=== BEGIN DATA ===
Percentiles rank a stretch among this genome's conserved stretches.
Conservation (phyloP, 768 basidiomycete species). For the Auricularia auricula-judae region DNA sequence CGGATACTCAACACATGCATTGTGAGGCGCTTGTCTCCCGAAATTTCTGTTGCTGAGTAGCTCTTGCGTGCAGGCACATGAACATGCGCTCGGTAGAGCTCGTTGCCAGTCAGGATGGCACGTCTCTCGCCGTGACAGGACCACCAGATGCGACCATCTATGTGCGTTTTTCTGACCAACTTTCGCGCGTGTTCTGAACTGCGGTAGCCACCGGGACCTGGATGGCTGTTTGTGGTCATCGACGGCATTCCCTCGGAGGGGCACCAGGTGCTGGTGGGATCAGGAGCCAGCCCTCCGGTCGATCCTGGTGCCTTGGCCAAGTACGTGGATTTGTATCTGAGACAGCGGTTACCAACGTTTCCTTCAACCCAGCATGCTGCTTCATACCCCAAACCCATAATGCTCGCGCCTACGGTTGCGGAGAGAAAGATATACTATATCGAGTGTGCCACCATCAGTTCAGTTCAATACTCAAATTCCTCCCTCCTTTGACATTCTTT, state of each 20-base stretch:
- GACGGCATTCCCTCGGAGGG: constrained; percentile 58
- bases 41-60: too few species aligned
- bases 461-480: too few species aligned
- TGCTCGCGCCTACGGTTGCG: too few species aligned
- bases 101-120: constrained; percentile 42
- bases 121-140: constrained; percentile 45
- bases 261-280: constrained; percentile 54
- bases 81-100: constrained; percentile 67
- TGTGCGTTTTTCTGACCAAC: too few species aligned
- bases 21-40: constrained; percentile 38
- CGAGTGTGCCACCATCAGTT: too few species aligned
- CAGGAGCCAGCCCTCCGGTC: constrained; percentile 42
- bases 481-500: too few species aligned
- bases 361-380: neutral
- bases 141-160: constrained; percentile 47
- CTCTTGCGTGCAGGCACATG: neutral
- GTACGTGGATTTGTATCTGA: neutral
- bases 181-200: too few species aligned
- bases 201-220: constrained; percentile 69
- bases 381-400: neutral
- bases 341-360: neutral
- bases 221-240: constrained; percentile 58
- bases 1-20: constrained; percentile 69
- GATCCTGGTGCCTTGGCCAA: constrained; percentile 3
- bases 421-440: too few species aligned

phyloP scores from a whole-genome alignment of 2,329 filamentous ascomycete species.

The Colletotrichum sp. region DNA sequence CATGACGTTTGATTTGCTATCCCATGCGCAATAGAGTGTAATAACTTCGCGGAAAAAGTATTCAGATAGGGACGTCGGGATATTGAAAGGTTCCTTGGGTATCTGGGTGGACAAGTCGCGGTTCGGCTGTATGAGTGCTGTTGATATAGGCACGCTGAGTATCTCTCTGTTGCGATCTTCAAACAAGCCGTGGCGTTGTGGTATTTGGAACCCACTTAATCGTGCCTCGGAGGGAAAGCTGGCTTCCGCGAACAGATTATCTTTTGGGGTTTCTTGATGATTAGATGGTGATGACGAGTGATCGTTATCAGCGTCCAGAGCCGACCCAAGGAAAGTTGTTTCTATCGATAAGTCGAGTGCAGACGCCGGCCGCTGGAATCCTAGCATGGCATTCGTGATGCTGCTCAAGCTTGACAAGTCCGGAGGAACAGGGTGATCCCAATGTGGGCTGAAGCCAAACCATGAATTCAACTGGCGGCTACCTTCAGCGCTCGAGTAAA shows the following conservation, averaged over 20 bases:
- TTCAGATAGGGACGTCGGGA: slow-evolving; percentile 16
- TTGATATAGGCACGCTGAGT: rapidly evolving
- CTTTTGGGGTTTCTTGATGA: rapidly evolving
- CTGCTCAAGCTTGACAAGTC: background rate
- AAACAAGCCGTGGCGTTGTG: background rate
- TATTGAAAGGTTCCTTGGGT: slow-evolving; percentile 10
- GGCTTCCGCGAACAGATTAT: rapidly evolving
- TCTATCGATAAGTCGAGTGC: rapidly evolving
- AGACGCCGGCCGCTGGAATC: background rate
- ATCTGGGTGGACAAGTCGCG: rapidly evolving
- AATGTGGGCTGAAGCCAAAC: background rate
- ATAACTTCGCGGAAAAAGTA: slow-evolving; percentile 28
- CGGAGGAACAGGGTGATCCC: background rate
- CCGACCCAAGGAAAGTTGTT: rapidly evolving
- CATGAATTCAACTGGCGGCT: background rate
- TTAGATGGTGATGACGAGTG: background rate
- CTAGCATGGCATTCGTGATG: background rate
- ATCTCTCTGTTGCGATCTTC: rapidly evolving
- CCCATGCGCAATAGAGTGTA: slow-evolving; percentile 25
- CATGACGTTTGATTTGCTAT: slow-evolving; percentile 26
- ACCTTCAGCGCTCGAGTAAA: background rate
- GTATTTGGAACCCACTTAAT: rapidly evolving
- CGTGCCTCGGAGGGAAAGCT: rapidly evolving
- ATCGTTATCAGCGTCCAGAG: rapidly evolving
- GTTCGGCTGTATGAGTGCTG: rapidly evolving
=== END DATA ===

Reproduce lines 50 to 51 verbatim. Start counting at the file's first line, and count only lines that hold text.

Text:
- ACCTTCAGCGCTCGAGTAAA: background rate
- GTATTTGGAACCCACTTAAT: rapidly evolving